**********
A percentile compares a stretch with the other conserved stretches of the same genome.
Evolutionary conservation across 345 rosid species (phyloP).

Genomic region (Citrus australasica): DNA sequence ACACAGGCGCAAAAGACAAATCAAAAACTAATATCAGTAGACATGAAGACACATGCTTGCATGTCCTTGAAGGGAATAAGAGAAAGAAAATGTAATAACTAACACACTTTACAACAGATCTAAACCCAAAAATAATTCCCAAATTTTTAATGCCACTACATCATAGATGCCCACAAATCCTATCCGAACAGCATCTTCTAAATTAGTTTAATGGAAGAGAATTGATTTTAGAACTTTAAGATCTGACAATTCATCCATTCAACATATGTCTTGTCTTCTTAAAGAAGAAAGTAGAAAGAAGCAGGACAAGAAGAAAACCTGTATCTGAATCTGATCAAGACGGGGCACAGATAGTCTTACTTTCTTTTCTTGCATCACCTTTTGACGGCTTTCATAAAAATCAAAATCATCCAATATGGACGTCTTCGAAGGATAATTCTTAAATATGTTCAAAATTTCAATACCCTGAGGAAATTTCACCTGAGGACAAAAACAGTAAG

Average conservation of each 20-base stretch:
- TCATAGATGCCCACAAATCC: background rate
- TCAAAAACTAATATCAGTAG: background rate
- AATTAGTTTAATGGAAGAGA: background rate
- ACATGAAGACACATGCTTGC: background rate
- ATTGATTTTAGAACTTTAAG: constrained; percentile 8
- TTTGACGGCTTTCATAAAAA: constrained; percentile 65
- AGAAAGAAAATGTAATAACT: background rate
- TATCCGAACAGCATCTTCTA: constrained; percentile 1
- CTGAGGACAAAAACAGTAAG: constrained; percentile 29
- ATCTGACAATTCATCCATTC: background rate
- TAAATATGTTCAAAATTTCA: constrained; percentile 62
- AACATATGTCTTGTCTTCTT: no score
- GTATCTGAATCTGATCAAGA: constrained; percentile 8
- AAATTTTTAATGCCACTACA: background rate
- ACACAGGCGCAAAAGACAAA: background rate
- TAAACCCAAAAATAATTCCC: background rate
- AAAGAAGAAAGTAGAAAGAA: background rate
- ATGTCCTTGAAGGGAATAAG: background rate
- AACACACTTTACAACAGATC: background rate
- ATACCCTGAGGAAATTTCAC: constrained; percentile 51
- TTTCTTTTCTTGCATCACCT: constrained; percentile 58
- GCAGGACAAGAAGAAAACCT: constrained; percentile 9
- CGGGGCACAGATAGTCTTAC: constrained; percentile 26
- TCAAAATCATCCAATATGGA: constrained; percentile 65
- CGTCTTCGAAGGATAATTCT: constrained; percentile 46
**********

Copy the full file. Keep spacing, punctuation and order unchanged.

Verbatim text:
A percentile compares a stretch with the other conserved stretches of the same genome.
Evolutionary conservation across 345 rosid species (phyloP).

Genomic region (Citrus australasica): DNA sequence ACACAGGCGCAAAAGACAAATCAAAAACTAATATCAGTAGACATGAAGACACATGCTTGCATGTCCTTGAAGGGAATAAGAGAAAGAAAATGTAATAACTAACACACTTTACAACAGATCTAAACCCAAAAATAATTCCCAAATTTTTAATGCCACTACATCATAGATGCCCACAAATCCTATCCGAACAGCATCTTCTAAATTAGTTTAATGGAAGAGAATTGATTTTAGAACTTTAAGATCTGACAATTCATCCATTCAACATATGTCTTGTCTTCTTAAAGAAGAAAGTAGAAAGAAGCAGGACAAGAAGAAAACCTGTATCTGAATCTGATCAAGACGGGGCACAGATAGTCTTACTTTCTTTTCTTGCATCACCTTTTGACGGCTTTCATAAAAATCAAAATCATCCAATATGGACGTCTTCGAAGGATAATTCTTAAATATGTTCAAAATTTCAATACCCTGAGGAAATTTCACCTGAGGACAAAAACAGTAAG

Average conservation of each 20-base stretch:
- TCATAGATGCCCACAAATCC: background rate
- TCAAAAACTAATATCAGTAG: background rate
- AATTAGTTTAATGGAAGAGA: background rate
- ACATGAAGACACATGCTTGC: background rate
- ATTGATTTTAGAACTTTAAG: constrained; percentile 8
- TTTGACGGCTTTCATAAAAA: constrained; percentile 65
- AGAAAGAAAATGTAATAACT: background rate
- TATCCGAACAGCATCTTCTA: constrained; percentile 1
- CTGAGGACAAAAACAGTAAG: constrained; percentile 29
- ATCTGACAATTCATCCATTC: background rate
- TAAATATGTTCAAAATTTCA: constrained; percentile 62
- AACATATGTCTTGTCTTCTT: no score
- GTATCTGAATCTGATCAAGA: constrained; percentile 8
- AAATTTTTAATGCCACTACA: background rate
- ACACAGGCGCAAAAGACAAA: background rate
- TAAACCCAAAAATAATTCCC: background rate
- AAAGAAGAAAGTAGAAAGAA: background rate
- ATGTCCTTGAAGGGAATAAG: background rate
- AACACACTTTACAACAGATC: background rate
- ATACCCTGAGGAAATTTCAC: constrained; percentile 51
- TTTCTTTTCTTGCATCACCT: constrained; percentile 58
- GCAGGACAAGAAGAAAACCT: constrained; percentile 9
- CGGGGCACAGATAGTCTTAC: constrained; percentile 26
- TCAAAATCATCCAATATGGA: constrained; percentile 65
- CGTCTTCGAAGGATAATTCT: constrained; percentile 46